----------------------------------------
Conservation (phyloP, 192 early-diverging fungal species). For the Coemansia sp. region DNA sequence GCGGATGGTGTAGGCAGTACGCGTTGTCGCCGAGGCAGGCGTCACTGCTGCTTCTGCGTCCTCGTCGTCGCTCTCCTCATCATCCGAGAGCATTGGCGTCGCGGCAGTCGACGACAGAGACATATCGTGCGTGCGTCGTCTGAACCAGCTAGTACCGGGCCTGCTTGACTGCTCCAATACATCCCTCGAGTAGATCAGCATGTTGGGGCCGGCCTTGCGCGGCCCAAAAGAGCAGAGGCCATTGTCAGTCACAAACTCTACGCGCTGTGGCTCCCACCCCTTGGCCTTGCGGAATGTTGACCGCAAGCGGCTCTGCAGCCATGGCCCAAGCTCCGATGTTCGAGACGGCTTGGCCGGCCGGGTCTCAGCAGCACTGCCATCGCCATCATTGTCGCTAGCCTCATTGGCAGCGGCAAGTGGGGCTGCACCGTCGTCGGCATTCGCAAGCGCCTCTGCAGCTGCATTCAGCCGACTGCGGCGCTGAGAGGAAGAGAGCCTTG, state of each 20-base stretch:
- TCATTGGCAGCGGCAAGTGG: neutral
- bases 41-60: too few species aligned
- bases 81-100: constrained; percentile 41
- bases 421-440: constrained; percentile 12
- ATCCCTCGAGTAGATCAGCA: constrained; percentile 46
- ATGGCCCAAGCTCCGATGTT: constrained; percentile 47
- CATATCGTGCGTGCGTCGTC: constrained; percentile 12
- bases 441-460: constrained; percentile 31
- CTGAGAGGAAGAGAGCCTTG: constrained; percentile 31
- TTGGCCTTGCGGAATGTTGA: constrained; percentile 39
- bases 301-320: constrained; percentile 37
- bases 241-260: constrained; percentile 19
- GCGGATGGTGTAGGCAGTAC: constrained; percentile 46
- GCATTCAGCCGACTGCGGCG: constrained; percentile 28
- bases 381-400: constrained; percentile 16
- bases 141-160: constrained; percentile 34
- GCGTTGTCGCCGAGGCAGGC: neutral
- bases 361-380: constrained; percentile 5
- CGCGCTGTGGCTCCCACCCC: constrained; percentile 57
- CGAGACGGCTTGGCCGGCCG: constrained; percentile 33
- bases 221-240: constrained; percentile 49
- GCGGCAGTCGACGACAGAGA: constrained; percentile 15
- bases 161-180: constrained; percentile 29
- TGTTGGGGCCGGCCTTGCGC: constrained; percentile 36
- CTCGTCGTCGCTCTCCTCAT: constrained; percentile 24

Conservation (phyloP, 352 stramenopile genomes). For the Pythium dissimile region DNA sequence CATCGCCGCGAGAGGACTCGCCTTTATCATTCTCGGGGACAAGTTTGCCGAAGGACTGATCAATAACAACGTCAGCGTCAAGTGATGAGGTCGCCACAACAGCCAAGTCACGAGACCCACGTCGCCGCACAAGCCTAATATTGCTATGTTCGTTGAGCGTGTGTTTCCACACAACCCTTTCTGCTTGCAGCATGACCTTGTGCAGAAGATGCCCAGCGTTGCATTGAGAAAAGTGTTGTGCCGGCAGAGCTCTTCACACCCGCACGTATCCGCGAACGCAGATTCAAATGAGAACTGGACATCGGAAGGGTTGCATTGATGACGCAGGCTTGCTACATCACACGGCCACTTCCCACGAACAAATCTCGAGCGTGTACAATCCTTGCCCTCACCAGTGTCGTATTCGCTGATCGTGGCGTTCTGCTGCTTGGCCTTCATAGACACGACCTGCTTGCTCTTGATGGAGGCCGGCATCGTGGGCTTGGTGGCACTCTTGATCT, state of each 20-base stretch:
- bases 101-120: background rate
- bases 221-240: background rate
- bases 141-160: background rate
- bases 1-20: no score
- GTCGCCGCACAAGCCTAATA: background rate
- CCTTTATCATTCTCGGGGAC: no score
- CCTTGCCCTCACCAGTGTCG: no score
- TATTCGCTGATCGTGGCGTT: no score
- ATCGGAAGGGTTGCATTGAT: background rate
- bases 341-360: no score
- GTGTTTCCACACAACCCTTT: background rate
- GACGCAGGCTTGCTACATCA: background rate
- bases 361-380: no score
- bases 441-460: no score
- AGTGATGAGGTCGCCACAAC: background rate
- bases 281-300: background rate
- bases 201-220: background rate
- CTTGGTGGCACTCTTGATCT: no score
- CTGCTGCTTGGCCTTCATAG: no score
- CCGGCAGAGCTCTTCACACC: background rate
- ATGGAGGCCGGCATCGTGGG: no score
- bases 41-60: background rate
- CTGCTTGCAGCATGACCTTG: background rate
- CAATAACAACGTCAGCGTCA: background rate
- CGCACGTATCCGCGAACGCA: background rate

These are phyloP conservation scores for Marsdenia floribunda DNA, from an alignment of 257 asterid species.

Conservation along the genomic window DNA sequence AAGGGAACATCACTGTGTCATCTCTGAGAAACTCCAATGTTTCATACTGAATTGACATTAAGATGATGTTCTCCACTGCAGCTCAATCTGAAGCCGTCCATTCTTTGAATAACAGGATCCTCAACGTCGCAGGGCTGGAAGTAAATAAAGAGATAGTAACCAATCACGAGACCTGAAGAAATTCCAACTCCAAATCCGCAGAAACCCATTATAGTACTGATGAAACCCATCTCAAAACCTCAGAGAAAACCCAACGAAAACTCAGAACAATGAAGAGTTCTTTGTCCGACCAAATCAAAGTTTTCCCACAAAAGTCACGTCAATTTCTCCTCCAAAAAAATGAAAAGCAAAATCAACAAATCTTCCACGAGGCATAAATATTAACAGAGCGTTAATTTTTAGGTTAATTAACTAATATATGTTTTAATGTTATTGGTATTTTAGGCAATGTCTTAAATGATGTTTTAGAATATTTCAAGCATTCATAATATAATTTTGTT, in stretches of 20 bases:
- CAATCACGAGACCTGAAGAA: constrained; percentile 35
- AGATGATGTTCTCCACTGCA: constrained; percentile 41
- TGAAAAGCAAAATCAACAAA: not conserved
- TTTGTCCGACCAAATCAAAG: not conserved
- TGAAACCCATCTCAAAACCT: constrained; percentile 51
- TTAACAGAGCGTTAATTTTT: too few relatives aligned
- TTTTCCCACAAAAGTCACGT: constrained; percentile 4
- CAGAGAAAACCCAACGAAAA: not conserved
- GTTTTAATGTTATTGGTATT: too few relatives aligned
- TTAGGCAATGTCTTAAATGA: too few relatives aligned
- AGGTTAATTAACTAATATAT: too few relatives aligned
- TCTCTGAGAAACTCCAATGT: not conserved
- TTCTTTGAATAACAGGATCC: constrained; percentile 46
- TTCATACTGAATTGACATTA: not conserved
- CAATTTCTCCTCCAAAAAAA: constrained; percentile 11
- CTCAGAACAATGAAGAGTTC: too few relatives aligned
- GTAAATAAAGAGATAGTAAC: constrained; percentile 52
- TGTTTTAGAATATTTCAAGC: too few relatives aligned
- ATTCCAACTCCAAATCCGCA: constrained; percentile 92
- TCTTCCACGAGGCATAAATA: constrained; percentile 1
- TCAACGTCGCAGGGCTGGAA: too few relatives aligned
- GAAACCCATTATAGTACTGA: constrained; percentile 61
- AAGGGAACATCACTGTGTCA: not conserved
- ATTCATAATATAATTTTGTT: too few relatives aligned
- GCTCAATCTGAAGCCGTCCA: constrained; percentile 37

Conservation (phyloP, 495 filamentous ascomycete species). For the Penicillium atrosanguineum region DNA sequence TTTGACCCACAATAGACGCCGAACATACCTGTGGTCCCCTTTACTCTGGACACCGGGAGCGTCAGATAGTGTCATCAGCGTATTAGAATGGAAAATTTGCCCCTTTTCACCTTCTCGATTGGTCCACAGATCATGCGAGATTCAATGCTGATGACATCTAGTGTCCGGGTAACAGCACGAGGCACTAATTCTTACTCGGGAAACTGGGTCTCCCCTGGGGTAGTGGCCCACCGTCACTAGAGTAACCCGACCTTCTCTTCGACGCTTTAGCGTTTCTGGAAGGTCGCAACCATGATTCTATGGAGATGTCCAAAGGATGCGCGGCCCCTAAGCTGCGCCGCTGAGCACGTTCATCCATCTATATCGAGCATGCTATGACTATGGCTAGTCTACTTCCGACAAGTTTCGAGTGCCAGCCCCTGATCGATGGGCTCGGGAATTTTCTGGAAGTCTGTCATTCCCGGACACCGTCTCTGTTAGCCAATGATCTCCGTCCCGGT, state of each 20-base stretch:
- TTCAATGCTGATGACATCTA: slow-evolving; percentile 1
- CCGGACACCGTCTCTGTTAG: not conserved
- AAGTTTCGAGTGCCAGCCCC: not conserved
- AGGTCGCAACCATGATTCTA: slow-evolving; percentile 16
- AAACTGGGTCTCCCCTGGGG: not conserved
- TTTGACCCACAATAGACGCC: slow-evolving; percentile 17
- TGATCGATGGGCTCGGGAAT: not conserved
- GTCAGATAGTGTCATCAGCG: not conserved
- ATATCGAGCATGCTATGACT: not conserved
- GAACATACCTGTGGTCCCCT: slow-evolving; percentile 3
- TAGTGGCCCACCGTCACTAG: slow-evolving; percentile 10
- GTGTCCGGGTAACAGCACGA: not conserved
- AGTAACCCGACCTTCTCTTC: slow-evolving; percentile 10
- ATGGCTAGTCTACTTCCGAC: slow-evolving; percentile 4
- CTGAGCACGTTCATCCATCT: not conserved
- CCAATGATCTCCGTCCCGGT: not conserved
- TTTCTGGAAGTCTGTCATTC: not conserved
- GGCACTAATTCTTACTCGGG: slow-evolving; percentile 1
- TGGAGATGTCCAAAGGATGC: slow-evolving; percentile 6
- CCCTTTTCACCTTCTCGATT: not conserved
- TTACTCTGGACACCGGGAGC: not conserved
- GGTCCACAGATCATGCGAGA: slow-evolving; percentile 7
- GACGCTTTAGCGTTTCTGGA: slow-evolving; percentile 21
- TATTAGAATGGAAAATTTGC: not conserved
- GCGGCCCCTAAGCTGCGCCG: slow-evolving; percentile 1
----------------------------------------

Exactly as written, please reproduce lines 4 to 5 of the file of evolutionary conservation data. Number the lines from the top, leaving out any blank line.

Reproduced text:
- bases 81-100: constrained; percentile 41
- bases 421-440: constrained; percentile 12